Sunday, March 23, 2014

Did I Beat the Train?

Let me set your mind at ease:  No.  I did not beat the train.



Today I ran the 10-mile Spring Training Race, sponsored by Western Reserve Racing.  It was an out-and-back course along the Towpath of the Cuyahoga River in Merriman Valley, Ohio.  The idea was to try to beat the train either to Lock 29, five miles out, and then take the train back or to beat the train both ways.  I chose the full route because I needed to get to the ten mile mark in my recovery-training.  It has been a rough road (with this horrible winter), and I thought this race would give me a little motivation.  Here is the recap:

The Good:  The best part about the race is that the proceeds benefit the Conservancy for Cuyahoga Valley National Park.  The venue is great, too.  The Towpath is a beautiful route, fast and flat.  It goes through woods, farmland, and small towns (with good runner-friendly bars--Love you, Winking Lizard!).  It's great to see the river on your side as you run.  Normally, I would say it's great to hear the train whistle at you as it passes, but. . .

The Bad:  The train passed me the first time at the Mile 4 marker.  I didn't feel too badly because I knew that it wouldn't be a good idea in my training at this point to try to beat the train.  In fact, for the first three miles, I was running with the middle of the pack, and I noticed that my pace was 9:39, which I thought was too fast for sustaining ten miles for the first time in eight months, so I slowed down.

The train passed me the second time at the Mile 7 marker.  At that point I was resigned, and I tried to tell myself that it was a relief that I don't have to stress out about beating the train, but I'm not gonna lie.  I was pissed.  I TOLD myself (and everyone I talked to about the race) that there was NO WAY I would beat the train, but I really didn't believe it.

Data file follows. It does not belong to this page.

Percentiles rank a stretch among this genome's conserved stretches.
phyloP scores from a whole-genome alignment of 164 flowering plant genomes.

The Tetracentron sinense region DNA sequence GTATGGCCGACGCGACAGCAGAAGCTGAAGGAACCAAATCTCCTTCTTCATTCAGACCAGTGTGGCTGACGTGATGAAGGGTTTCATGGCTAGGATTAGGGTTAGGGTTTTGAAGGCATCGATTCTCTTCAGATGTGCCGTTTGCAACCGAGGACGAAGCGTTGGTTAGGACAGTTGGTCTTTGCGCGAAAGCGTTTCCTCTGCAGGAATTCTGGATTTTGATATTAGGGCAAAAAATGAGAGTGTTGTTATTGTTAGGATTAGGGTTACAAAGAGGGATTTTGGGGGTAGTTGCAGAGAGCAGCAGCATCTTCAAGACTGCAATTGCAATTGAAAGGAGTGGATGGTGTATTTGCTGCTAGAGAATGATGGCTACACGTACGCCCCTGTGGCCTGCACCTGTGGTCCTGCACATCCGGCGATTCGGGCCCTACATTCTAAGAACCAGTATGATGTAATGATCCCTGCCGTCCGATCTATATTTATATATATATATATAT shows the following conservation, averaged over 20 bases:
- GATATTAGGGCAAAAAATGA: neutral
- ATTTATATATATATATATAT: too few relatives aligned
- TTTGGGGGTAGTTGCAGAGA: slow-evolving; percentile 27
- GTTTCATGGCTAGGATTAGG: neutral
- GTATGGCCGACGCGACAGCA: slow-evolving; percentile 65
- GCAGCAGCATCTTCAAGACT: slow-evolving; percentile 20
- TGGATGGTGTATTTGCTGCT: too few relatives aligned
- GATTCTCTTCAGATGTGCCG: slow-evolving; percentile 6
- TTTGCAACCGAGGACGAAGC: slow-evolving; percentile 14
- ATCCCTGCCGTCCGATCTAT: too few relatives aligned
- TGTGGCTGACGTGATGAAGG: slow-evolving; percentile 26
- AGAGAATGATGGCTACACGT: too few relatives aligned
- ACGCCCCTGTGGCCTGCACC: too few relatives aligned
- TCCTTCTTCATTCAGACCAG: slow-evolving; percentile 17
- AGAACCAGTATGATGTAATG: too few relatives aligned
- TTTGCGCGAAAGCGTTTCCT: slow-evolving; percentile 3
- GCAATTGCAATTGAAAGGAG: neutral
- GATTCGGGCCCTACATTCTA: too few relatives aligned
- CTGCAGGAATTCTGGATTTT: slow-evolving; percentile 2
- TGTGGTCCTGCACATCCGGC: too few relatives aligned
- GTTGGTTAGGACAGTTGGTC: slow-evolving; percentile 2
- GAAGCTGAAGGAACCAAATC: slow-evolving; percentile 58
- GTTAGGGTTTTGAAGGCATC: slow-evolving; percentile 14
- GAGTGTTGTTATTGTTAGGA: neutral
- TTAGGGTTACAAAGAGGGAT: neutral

Curse you, Train!
The Ugly:  I am about the ONLY person who didn't beat the train.  There were some hard-core runners in this group, and I was definitely not one of them.  My stats were awful:  last in my age group, 39/52 in female division, 76/94 overall.  It's pretty demoralizing for me to see that the woman in my age group who took first place is my age and she finished at least twenty minutes ahead of me.  I stood shivering in a long, long line to get my 1/4 bagel and hot chocolate (there was no more pizza left by the time I got in), and then I stood in line for my time.  I watched everyone in front of me get a medal ("Congratulations!  You beat the train!"), and when I gave my time, it was, "Awww. . . so close.  Have a nice day!"

The Meh:  I got this coffee mug instead of a shirt.



Buck up, Happy Camper!  This is where I look at the bright side of things, so don't go away angry.

1.  I PR'd the 10-miler because the last time I ran a ten mile race was in 2012, the first year I ran.

2.  My pace was better than the first time I ran a half-marathon.

3.  My foot didn't snap in two.

4.  Getting the crap kicked out of my ego is actually a great thing.  This is an excellent opportunity for me to remember my attitude of gratitude.  Back in September, I thought I'd never run again, and today I ran ten miles.  I am SO LUCKY.  Now that I know that I can run a longer race without hurting myself, I can work on my speed.  And that is what I intend to do.

I am finished being a whiny, spoiled baby.  Thank you, Spring Training Race, for reminding me of what is important.

Next year I'm only running the five miler (so I get a ride on the train going back), and I'm going to beat the tar out of that train!

Like what you read?  Follow me on Twitter @itibrout.